- Seven or more serious throat infections in one year
- Five or more serious throat infections every year over a two-year period
- Three or more serious throat infections every year over a three-year period
For enlarged tonsils, your child’s doctor may recommend a tonsillectomy if your child has enlarged tonsils that:
- Block normal breathing, which can lead to sleep apnea and other problems
- Make swallowing difficult
Tonsillectomy is a major surgery and like other surgeries, it has certain risks. Risks during and immediately following the procedure include:
- Reactions to anesthesia. Medication to make you sleep during surgery (general anesthesia) can sometimes cause mild or serious reactions.
- Tongue soreness or swelling. The tool used to keep your mouth open during a tonsillectomy may make your tongue numb or sore right after the procedure. This is temporary.
- Bleeding during surgery. In rare cases, severe bleeding occurs during surgery and requires additional treatment and a longer hospital stay.
Risks during recovery include:
- Bleeding during healing. After a tonsillectomy, about one in five adults have bleeding that won’t stop. Bleeding occurs less often in children, but can still occur. It usually occurs a week or so after surgery, but may happen sooner or up to two weeks later. This type of bleeding is believed to occur when the scab comes off the tonsil area. It can be caused by eating hard-edged food, such as chips, or by strenuous activity. This requires a trip to the emergency room to check the extent of the bleeding.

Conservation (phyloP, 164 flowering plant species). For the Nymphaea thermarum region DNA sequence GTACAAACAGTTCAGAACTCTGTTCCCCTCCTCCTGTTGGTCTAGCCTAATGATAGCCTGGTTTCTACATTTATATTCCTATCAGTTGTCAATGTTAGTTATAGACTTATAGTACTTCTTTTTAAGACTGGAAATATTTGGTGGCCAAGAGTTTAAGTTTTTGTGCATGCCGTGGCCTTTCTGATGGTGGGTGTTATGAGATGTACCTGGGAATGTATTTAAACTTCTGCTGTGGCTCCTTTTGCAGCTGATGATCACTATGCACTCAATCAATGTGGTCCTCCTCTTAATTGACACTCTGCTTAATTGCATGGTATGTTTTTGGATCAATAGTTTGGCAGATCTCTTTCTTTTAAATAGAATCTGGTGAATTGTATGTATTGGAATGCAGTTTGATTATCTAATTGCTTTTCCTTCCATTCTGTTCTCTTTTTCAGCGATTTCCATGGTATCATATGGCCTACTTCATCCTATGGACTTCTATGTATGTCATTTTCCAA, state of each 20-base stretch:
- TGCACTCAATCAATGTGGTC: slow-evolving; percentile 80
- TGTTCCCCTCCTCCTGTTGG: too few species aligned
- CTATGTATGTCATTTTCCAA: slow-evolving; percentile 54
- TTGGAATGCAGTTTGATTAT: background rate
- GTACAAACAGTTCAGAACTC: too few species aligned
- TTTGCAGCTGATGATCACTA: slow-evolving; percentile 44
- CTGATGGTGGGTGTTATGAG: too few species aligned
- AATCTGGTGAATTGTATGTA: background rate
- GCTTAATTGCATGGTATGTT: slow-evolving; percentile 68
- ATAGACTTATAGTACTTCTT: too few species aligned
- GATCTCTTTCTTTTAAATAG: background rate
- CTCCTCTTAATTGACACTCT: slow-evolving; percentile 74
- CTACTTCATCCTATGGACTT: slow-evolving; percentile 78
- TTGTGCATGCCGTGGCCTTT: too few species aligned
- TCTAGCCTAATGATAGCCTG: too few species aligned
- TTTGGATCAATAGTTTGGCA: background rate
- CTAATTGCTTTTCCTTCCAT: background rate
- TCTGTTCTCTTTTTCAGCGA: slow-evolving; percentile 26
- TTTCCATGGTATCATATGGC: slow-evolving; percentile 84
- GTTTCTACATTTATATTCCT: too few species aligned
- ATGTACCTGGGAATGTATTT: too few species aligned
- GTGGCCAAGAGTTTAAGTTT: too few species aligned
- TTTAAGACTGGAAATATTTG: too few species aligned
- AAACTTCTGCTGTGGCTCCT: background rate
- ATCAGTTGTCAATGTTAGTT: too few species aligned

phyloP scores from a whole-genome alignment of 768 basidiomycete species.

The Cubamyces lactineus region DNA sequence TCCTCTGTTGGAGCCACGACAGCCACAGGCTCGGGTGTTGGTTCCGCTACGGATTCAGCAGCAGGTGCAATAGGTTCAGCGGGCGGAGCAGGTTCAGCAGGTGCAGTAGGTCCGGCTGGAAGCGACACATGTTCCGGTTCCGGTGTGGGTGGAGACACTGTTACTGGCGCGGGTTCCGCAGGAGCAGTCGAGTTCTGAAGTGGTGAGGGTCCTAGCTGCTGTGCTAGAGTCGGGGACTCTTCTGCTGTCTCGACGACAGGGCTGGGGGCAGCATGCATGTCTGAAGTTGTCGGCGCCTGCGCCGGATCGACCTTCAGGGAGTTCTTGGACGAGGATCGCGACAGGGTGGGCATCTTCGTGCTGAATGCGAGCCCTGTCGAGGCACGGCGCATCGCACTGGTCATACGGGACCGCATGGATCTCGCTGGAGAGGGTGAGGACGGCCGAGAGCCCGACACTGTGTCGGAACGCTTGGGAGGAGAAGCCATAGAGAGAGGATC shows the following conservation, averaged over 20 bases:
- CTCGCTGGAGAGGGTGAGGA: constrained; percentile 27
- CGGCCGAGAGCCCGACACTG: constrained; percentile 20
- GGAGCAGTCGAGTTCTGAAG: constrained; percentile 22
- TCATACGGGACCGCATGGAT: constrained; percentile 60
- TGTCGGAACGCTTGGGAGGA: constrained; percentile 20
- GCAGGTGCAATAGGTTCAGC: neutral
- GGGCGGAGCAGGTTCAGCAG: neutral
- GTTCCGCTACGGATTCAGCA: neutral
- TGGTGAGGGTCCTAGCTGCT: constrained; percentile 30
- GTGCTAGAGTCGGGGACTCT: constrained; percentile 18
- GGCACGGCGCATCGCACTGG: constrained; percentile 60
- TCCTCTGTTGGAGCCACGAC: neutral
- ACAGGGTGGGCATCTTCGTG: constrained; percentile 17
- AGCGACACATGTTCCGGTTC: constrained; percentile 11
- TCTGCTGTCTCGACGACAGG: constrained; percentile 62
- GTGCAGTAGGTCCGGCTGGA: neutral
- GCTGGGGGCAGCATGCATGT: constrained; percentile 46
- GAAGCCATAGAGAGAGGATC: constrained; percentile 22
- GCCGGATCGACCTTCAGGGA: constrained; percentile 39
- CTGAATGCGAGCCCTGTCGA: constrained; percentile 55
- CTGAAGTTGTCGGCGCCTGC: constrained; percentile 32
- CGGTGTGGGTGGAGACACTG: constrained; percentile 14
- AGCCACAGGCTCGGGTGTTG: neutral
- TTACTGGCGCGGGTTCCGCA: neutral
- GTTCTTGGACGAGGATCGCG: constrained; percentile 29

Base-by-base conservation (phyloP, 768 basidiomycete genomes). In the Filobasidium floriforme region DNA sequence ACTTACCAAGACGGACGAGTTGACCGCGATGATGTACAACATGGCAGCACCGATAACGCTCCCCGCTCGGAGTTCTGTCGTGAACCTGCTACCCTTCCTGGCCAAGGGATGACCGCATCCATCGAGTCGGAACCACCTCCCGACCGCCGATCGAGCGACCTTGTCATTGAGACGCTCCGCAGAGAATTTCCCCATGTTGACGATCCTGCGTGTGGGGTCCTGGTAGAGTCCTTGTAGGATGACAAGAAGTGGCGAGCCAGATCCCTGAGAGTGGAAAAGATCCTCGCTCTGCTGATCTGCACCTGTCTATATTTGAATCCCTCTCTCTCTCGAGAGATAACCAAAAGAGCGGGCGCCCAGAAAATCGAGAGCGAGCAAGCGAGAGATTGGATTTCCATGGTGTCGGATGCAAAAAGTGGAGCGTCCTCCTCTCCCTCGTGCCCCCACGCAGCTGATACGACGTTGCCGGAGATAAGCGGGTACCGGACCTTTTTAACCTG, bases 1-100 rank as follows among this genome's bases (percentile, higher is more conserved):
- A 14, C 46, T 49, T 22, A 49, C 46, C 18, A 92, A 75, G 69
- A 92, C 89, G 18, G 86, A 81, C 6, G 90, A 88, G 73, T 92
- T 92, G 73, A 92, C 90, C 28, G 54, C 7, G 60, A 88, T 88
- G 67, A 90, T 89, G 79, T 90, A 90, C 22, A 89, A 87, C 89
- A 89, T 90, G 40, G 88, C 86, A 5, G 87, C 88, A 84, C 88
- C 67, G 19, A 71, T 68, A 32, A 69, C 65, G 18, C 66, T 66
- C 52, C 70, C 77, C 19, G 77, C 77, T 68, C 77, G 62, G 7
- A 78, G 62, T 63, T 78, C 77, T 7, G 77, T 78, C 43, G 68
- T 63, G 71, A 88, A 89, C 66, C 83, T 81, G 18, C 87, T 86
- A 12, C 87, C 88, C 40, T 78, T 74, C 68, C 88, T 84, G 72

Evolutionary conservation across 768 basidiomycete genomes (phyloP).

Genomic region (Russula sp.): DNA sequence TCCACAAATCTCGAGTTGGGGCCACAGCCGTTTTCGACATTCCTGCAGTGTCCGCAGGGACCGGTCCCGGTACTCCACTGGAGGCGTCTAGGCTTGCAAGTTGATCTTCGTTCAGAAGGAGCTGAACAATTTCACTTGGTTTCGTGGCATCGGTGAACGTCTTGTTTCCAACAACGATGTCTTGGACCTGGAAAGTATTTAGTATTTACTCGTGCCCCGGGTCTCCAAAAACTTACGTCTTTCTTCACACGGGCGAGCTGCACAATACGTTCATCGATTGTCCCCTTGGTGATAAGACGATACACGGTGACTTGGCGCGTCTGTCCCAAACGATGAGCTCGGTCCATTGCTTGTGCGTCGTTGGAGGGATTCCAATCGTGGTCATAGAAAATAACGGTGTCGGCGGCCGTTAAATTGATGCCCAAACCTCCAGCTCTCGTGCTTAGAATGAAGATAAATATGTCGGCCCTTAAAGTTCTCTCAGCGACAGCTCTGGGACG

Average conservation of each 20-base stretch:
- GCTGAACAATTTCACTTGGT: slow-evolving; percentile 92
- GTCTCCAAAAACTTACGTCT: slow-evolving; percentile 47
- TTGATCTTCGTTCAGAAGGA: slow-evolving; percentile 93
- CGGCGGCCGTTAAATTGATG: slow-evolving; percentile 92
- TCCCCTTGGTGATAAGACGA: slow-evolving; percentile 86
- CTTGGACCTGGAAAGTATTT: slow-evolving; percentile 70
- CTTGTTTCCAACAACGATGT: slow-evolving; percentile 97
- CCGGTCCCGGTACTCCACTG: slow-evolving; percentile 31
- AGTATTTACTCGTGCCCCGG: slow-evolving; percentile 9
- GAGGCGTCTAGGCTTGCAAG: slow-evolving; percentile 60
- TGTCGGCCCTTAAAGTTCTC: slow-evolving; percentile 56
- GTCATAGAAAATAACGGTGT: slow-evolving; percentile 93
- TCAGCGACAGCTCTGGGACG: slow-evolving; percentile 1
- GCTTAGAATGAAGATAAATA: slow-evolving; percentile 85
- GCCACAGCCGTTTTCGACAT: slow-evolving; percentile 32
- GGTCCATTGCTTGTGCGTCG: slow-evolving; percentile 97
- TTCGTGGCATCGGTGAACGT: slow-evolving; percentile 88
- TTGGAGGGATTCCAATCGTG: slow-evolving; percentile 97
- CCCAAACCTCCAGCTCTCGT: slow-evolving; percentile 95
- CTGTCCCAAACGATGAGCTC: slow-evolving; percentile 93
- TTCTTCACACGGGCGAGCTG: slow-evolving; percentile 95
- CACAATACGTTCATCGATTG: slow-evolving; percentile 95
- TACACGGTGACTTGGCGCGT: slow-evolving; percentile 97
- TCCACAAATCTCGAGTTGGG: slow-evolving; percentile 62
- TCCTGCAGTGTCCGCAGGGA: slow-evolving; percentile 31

- Complications with anesthesia if you need surgery to stop bleeding. Follow-up surgery with anesthesia to stop the bleeding can be dangerous because you probably will have food in your stomach. This could place you at risk of inhaling (aspirating) food or liquids.
- Infection. Rarely, surgery can lead to an infection that requires further treatment.
- Delayed recovery. Some people take longer to heal than do others after a tonsillectomy. Although children usually recover in less than two weeks, it can take a month or longer for some adults. It’s difficult to predict exactly how long it will take for you or your child to recover.
- Pain. Both children and adults have throat pain after the procedure. However, adults may have more pain than do children, and in adults, pain generally lasts longer. In some cases, adults have throat pain bad enough to make swallowing difficult for several weeks.
Tonsillectomy is usually done on an outpatient basis. That means you, or your child, will be able to go home the day of the surgery.
During the surgery
- You, or your child, will be asleep (under general anesthesia) and won’t feel any pain.
- Using an instrument to hold the mouth open, the doctor will use a special scalpel or burning tool to cut the tonsils from the back of the throat.